3:35 PM — Matt Conti is backing up Charlie Effinger tonight…according to a source, Gerald Coleman has left the arena. Loic Lacasse goes for Cincy tonight. Brad Snetsinger is taking warmups.

Around The ECHL:

Around The Division:

Live Box Score: Click here for the updated boxscore from tonight’s game.

Radio Broadcast: Click here to listen to Paul Roper’s radio broadcast of tonight’s game.

First Period: Myles Stoesz is out of the lineup to accomodate Brad Snetsinger.  Justin Johnson is, of course, playing for the Cyclones.  Maybe he goes with Coutu?



St. Denis-McElroy
Ehgoetz-Syroczynski-Van Guilder



18:23 left — Jacob Dietrich checked Jeremy Akeson into the boards from behind, giving the T-Devils an early power play.

18:01 left — And Eric Castonguay converts on a little pass from Ryan Gunderson, powering one past Lacasse to give Trenton an early 1-0 lead.

16:01 left — Matt Cohen makes it 2-0 on a weird one…he took a slapper from the right point on a pass off the boards from Castonguay.  The puck didn’t seem to go straight in, not sure if it hit off a defenseman in tight or what.  2-0, Devils.

UPDATE: The goal is now being credited to Jim Henkel.

15:29 left — Justin Coutu will have none of this momentum you speak of, taking an interference penalty…

14:00 left — Effinger had to make a few nice, scramble saves with the Cyclones on the man advantage…

8:38 left — Bad goal by Cincinnati, but the D did little to help Effinger.  After a turnover near the blue line, Chris Dyment took just an awful angle when turning around to skate with Mac Faulkner, and the puck eventually caromed in off the stick of Adam Krug to cut the lead to 2-1.  Dyment gave Faulkner way too much room up the boards.

7:24 left — Trenton’s on the man advantage after a Jamie Coghlan penalty…

5:10 left — Pretty putrid power play right there…

3:12 left — Nice save by Lacasse on a one-time slap shot by Dan Eves from the high slot.

37.6 left — Trevor Kell with a…ahem, questionable hooking penalty.


Second Period: Not surprisingly, Eric Castonguay leads the team with three shots…

19:09 left — Tie game.  Matt Syroczynski scores on a rebound of a wraparound attempt by T.J. McElroy.  2-2.  Power play goal.

16:43 left — Did…did I just see an out of town scoreboard posted here at SBA?  Holy crap.  New things every day here.

12:17 left — Gerard Miller’s in the box for Cincy.  PP to Trenton.

10:47 left — Jeff Prough more or less stickhandled through everyone and beat Lacasse low to give Trenton a 3-2 lead on the power play.  Real nice showcase of skill right there.  3-2, Trenton.

10:09 left — Trenton’s back on the power play, with Mike Salekin in the box for the Cyclones.

7:46 left — Chris Dyment makes a nice, diving block in the defensive zone…and the ref calls him for a trip.  Bad call right there.

6:20 left — Mike Salekin fired a rocket from the right point that hit the inside of the right post, deflected off the left post, and out…

5:53 left — Chris Ferazzoli’s in the box for Cincy, serving a too many men on the ice penalty.

5:11 left — Trevor Kell takes his second penalty of the game…the zebras are really trying to make an impact on this one, it seems.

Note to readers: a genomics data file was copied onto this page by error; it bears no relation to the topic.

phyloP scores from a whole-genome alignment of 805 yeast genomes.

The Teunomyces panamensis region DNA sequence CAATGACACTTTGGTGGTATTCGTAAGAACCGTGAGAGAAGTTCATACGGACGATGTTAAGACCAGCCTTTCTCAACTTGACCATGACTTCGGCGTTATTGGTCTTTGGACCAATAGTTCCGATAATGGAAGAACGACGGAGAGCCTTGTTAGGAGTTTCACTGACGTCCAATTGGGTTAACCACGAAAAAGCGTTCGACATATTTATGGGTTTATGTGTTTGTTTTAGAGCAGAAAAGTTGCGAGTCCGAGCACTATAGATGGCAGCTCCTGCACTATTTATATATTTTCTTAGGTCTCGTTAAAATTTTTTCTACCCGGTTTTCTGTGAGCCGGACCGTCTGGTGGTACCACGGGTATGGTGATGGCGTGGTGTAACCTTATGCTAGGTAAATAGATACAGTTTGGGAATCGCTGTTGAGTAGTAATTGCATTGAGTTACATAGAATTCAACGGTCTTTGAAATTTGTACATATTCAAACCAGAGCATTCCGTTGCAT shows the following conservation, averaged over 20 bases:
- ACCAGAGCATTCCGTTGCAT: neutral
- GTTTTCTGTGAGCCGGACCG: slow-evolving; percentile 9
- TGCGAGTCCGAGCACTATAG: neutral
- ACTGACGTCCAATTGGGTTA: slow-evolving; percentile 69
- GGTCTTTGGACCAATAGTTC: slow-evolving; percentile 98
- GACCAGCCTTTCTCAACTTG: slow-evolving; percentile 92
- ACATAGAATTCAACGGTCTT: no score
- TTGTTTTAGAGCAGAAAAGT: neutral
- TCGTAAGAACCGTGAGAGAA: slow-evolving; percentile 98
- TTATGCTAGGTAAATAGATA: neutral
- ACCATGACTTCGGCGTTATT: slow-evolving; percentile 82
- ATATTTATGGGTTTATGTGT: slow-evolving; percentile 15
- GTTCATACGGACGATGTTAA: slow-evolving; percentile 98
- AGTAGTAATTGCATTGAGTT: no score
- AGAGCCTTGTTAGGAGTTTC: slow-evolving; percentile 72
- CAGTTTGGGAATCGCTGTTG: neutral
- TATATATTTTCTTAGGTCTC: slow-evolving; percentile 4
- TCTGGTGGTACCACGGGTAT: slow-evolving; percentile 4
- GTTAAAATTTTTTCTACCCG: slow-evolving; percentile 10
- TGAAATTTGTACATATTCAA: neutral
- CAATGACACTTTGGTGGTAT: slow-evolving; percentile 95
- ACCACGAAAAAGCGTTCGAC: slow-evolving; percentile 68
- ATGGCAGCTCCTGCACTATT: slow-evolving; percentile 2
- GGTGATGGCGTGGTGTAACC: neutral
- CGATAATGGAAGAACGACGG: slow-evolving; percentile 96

1:15 left — Brad Snetsinger just had a glorious chance from the right side, but Loic Lacasse slid across and stacked the pads to make a nice save…

58.7 left — Jeff Prough’s in the box for Trenton…yet another penalty in this game.


Third Period: 17:33 left — Jeremy Akeson with a pretty clean breakaway up the left side, cutting to the net and going to his backhand to beat Lacasse.  4-2, Devils.  Pretty goal.

15:38 left — Penalty #11 of the evening is called on Justin Johnson for tripping…

Elmira beats Johnstown, 4-1…

 12:38 left — Gerard Miller’s in the penalty box for Cincy…

Wheeling leads Reading, 3-2, heading into the third.  A Wheeling win would give them 78 points and the division lead.  Elmira has 77 points and is tied with the Cyclones at the moment.  Johnstown has 76, as would Trenton.  But Johnstown has 36 wins, and Trenton would have 35. 

2:35 left — The Cyclones take their timeout, and Loic Lacasse has been pulled…

1:42 left — Mark Van Guilder somehow gets a pass through to a cutting Barret Ehgoetz, who tips home an easy one past Charlie Effinger.  4-3, Devils.  Uh-oh…

Final Score: 4-3, Devils…Mac Faulkner talking a little garbage after the whistle blows.

2:45 left @ Wheeling…4-4 game there.

Three Stars:

* Prough

** Castonguay

*** Cohen

My vote: Prough-Castonguay-Cohen

Post-Game Notes:

Pre-Game Photos:


Matt Conti


Conti, complete with pink stick and green pads…kind of bringing back the Devils “Christmas Tree” look.


Charlie Effinger


Barret Ehgoetz


Jim Henkel, sporting a black eye


Loic Lacasse


Ryan Nie


Mark Van Guilder

In-Game Videos:

Eric Castonguay PPG

Matt Cohen shot saved by Loic Lacasse

Lacasse save

Jeff Prough PPG

Lacasse save in tight on Trevor Kell

Chris Dyment shot deflects wide

Fight Videos:

Next Game: 3/26 @ Cincy

Mike Ashmore, mashmore98 AT

Game 65: Post-Game AUDIO

March 21, 2009

Listen to my chat with Rick Kowalsky HERE.

Listen to my chat with Charlie Effinger HERE.

– MA

Game 65: Cincinnati @ Trenton

March 21, 2009

Pre-Game Notes (LIVE from SBA): 4:00 PM — Not a whole lot going on here right now…will have more later.

5:30 PM — Still not too much going on…but I do know that radio personality Joe Nolan will be filling in for Butch Seltzer tonight.

6:35 PM — Looks like Loic Lacasse vs. Gerald Coleman.  I haven’t seen Lacasse yet, so I’m excited to see what his game is like…